Western governments around the world were also worried about what it might mean for minority rights, increased violence, and even their economic relations with the country.

Even if these voters are personally in favor of disappearances, arbitrary arrests, harassment and targeting of journalists, anti-Muslim violence, and land seizures in Tamil areas, they at the very least decided that it wasn't a deal-breaker - that these things were happening somewhere else in another part of the country to another set of people. I think part of the reason for this is because of the Easter attacks and the impact it had on the country. Sri Lankans in the capital cities hadn't experienced bombs going off in their streets for over a decade, and it happening again brought back painful memories and deep wounds.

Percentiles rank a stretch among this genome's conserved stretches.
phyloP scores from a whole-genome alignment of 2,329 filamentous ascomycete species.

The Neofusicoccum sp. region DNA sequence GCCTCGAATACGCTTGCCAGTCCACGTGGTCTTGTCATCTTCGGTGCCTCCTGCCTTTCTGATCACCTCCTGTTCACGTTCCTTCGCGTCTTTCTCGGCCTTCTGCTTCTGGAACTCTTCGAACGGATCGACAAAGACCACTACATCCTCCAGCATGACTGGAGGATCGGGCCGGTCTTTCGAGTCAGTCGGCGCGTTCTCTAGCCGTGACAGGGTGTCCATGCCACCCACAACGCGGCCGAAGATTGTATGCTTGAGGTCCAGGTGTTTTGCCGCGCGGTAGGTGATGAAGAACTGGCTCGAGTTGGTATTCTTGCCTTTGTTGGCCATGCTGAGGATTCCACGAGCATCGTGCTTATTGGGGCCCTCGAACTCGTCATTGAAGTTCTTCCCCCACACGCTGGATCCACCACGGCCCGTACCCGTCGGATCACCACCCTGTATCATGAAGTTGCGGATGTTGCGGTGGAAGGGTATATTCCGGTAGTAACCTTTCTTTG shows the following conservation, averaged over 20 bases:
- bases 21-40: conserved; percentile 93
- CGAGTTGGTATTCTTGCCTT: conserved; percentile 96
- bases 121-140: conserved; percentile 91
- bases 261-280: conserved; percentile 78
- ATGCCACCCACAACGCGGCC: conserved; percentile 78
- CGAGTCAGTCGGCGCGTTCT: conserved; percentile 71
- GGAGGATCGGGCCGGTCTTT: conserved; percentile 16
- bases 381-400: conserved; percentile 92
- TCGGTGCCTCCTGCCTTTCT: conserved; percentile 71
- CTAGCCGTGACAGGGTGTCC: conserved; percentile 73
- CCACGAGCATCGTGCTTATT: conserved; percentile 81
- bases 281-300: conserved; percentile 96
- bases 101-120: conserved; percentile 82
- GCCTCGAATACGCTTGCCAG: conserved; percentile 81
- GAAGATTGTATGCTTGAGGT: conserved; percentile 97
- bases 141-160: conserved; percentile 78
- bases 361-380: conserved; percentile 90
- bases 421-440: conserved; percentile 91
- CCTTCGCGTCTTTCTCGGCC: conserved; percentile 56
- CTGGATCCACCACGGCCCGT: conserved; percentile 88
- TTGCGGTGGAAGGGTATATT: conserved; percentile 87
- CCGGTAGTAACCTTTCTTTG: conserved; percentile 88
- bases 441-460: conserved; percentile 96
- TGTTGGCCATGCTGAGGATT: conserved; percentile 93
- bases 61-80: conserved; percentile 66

I'm speculating here, but I think this brought national security to the fore in a big way, and many decided that Gotabaya - who brought the war with the LTTE to an end - is also the best candidate to help them navigate this new threat.

How will the election affect Sri Lanka's strategic positioning between India and China?


Sri Lanka is indeed strategically located in both Asia and the Indian Ocean. But it is not easy to predict what will happen. For instance, vis a vis China, I think there has been some sober re-thinking in Sri Lanka. True, Sri Lanka will seek Chinese investment in economic projects and it is their sovereign right to do so. But when it comes to security, counter-intelligence and people to people ties, as well as trade and investment,  both Sri Lanka and India may be expected to strengthen these further.